New England Chamber Opera Group

Robert Selig Chocorua
Paul Earls The Death of King Philip

Robert Honeysucker — Chorocua
Susan Larson — soprano (Abigail)
Deborah Martin — mezzo-soprano
Michael Auclair — bass (Old Man)
Thomas Olsen — tenor (Hobbomocko)
Michael Warren — bass (Leverett)
Ian Morehead — Chocorua's son

The Death of King Phillip
Ira Bigeleisen — King Phillip
Beverly Morgan — young Mary Rowlandson
Valerie Walters — old Mary Rowlandson
Kim Scown — Reverend Rowlandson
Jerrold Pope, Thomas Olsen — Warriors
Rafael de Acha — Proclamation Reader
Marianne Oberhuber — Weetamo, Phillip's sister-in-law

Director — Rafael de Acha
Conductor — Philip Morehead
Visual effects — Paul Earls, MIT Center for Advanced Visual Studies

"The two operas with Northern Indian subjects—one-acters—were played by the New England Chamber Opera Group in All Saints Church, Brookline. Robert Selig's Chocorua, which had its première at Tanglewood in 1972, is a small but touching tale, deftly and economically told in Richard Moore's libretto and a score for small orchestra and six singers (soloists melting in and out of the chorus). Paul Earls's The Death of King Phillip, a new piece, with a text taken from a play by Romulus Linney, is a more elaborate work, containing multiple scenes, multiple sound sources, and, in addition to "regular" singing and playing, electronic effects both prerecorded and applied to the living performers. King Phillip, Pometakomet, Sachem of the Wampanoag, was, I learn from the program note, an Indian leader who "barely missed driving the white settlers into the sea." He captured a minister's wife, Mary Rowlandson, and in 1682 the Narrative of the Captivity of Mrs. Rowlandson was published. Like Díaz in Montezuma, on the stage she is twice impersonated—both in old age, remembering, and as a young woman taking part in the remembered events. I found King Phillip an adventurous, exciting, and very accomplished opera, enhanced by astonishing light effects devised by the M.I.T. Center for Advanced Visual Studies—laser-projected images solidifying in the spaces of the church, luminous silhouette snapshots of battle actions lingering onstage after the actors had moved on—and by some excellent performers. Beverly Morgan as the young Mrs. Rowlandson, Kim Scown as her husband, and Thomas Olsen and Jerrold Pope as two warriors deserve special mention. The words were exceptionally clear, even during passages of simultaneous discourse. Rafael de Acha directed, and Philip Morehead conducted. (Andrew Porter, The New Yorker, April 19, 1976)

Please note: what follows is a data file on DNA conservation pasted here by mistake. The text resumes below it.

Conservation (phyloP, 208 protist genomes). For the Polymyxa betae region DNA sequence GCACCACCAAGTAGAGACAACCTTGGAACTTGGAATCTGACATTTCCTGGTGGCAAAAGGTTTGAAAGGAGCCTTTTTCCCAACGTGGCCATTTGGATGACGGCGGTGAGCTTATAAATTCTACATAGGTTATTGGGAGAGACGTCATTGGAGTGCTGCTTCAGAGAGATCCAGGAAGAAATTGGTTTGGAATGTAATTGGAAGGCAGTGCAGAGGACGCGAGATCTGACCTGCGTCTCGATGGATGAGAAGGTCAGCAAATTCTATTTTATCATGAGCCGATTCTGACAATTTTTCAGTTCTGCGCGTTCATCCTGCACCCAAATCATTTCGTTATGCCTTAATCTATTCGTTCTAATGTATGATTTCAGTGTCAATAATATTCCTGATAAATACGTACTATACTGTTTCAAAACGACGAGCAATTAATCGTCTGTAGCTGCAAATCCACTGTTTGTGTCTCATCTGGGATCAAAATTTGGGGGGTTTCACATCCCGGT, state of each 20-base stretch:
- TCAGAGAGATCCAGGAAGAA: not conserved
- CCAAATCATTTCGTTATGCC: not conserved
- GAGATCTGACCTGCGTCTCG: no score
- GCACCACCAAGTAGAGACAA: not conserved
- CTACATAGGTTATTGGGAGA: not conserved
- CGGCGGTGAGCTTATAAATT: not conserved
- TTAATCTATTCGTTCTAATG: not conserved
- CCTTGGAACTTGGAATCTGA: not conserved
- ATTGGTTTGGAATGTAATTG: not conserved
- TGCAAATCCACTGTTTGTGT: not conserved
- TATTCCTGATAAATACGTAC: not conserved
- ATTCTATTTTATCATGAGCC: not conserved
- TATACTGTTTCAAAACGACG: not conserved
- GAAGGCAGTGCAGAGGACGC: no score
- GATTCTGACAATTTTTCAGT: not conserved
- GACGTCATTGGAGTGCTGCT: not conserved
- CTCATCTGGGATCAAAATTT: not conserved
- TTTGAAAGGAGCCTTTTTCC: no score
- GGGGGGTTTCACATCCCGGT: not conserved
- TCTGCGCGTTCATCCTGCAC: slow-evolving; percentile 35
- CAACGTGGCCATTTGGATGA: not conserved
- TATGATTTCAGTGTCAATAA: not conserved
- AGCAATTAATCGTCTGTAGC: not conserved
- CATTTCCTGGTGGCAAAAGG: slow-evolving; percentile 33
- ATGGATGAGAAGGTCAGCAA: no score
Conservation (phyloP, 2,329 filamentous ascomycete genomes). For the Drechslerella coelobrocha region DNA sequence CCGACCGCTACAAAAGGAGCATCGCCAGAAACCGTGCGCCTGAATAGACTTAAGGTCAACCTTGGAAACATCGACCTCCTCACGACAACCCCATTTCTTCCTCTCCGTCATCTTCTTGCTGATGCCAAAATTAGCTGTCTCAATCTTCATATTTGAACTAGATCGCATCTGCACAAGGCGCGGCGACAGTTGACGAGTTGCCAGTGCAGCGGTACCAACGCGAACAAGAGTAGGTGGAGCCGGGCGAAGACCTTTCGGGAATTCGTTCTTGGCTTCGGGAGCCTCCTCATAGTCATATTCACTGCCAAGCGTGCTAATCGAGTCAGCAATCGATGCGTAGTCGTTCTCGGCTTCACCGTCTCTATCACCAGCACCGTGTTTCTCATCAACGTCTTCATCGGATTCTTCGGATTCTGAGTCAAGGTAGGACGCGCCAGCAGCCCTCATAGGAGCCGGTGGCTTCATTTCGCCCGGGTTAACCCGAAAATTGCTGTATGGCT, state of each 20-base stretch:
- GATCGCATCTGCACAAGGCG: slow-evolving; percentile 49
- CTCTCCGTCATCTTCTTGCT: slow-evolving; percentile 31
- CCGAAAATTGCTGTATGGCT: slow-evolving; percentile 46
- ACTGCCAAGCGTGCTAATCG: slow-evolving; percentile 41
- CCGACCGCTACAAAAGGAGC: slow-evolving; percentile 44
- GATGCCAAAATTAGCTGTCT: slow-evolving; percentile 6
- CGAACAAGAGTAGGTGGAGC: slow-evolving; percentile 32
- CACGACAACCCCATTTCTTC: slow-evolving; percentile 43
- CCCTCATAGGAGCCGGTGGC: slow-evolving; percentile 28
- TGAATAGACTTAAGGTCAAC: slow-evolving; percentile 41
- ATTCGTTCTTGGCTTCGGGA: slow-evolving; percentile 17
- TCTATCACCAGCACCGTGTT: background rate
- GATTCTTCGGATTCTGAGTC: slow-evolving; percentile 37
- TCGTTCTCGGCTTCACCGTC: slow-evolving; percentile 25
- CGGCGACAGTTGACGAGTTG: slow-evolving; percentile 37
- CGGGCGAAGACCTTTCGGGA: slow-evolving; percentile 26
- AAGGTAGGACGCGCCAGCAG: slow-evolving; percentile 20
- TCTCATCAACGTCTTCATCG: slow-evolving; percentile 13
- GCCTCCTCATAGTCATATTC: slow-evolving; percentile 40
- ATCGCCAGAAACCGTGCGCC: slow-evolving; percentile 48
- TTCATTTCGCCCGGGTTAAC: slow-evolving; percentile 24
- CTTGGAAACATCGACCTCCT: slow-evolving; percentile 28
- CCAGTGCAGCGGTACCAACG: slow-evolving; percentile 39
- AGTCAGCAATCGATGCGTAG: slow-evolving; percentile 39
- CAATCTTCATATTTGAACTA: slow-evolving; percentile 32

Beverly Morgan, Valerie Walters